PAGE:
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Stimulus Payments: Answers to Frequently Asked Questions by the IRS


Added April of 2008

 

Here are some highlights and additions we found at the IRS website, www.IRS.gov.

Basic Eligibility

Q. What do I need to do to get an economic stimulus payment?

A. All you need to do is file a federal income tax return for 2007. Even if you are not otherwise required to file a tax return, you must file a 2007 return in order to receive a payment this year. Although some filers, such as high-income filers, will not qualify for a stimulus payment, most will.

In most cases, you will fill out your return, reporting all your income, deductions and credits as you normally would. But even if you are not required to file, you must file a 2007 return to get a stimulus payment this year. Low-income workers, Social Security beneficiaries, certain railroad retirees and those who receive certain benefits from the Department of Veterans Affairs who normally donít file may receive a stimulus payment if they do. The IRS will provide special filing instructions for those who do not otherwise have a filing requirement. The instructions will explain which lines on the tax return the filers need to complete.

If you qualify, the IRS will automatically figure it and send it to you. The IRS will also send you a notice showing the amount of your payment. You do not need to call the IRS or fill out any other special forms.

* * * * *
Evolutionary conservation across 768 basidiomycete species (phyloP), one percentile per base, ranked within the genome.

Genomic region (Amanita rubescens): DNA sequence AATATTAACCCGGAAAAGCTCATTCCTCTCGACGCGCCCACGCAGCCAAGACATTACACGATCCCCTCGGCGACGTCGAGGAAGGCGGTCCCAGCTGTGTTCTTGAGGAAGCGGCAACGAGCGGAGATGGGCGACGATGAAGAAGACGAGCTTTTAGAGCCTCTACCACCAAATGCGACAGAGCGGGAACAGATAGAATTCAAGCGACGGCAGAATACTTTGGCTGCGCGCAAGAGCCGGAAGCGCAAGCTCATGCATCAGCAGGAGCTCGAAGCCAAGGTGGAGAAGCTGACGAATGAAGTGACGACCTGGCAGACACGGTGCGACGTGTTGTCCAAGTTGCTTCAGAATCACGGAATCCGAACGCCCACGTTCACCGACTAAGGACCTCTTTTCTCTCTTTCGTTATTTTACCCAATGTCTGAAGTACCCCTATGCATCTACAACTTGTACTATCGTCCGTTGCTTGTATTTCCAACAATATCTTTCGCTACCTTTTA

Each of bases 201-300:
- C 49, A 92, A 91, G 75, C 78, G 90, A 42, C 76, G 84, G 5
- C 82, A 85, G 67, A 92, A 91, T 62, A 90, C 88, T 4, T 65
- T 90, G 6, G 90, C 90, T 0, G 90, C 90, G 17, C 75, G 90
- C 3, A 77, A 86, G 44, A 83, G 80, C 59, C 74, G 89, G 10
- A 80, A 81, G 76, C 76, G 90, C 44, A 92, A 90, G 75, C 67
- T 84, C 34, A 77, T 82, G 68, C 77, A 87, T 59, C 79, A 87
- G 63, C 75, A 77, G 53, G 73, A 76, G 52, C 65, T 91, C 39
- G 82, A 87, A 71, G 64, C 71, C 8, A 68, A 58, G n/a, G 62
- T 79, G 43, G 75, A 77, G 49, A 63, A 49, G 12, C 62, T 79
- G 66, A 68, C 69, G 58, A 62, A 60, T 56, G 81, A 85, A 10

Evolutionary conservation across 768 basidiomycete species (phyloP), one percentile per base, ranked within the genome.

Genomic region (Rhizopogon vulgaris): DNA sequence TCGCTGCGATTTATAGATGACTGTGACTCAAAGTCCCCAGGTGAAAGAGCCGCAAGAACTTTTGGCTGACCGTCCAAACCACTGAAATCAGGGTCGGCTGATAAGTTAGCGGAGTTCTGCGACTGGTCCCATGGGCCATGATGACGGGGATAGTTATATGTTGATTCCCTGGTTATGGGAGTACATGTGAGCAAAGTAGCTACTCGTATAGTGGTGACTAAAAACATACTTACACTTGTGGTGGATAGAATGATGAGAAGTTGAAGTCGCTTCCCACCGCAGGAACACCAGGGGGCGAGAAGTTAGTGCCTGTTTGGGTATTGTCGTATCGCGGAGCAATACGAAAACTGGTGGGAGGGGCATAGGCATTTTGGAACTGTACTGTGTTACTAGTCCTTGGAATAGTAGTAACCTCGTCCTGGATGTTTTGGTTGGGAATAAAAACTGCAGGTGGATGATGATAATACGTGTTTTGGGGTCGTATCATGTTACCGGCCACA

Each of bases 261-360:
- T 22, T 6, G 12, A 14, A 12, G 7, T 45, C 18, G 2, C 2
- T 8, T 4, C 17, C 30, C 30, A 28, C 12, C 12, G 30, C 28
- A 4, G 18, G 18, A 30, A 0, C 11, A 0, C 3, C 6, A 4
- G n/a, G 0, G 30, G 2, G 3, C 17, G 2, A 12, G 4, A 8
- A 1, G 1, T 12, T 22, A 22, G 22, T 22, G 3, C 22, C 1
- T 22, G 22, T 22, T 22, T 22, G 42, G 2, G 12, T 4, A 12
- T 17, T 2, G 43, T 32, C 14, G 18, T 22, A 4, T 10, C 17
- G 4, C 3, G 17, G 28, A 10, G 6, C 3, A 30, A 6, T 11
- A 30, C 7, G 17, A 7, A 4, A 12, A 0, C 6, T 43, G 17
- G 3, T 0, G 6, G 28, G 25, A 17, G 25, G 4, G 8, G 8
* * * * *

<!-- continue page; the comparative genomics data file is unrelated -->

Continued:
Q. If I'm filing a tax return this year just to get a stimulus payment, by when do I have to file?

A. The IRS encourages everyone to file by the normal April 15 tax deadline: The sooner you file the sooner you can receive your stimulus payment. But if you have obtained a valid six-month extension to file or if you are filing to establish your eligibility for the stimulus payment, filing by Oct. 15 means the IRS can process your return and issue a stimulus payment before the end of the year. [New 3/5/08]

Q. Will my stimulus payment be included in my regular tax refund? Will the checks or direct deposits come at the same time?

A. No and no. There will be two payments. You will receive one payment for your regular tax refund and later you will receive a separate stimulus payment.

Q. I chose direct debit to pay my tax bill. Will my stimulus payment be direct deposited to the same account?

A. No, the account information used for an incoming Direct Debit payment to the IRS cannot be used as the account information for the Direct Deposit of the stimulus payment. People who choose Direct Debit to pay a balance due will receive their stimulus payments by paper check through the mail. [Updated 3/3/08]

Q. I'm eligible for a payment but I still owe federal income tax from a prior year. Will my payment be reduced?

A. Yes. For this purpose, the stimulus payment is treated like any other tax refund. This means that part or all of your payment can be used to pay past-due federal or state income taxes or non-tax federal debt such as student loans and child support. If this occurs, you will receive a letter explaining how the stimulus payment was applied.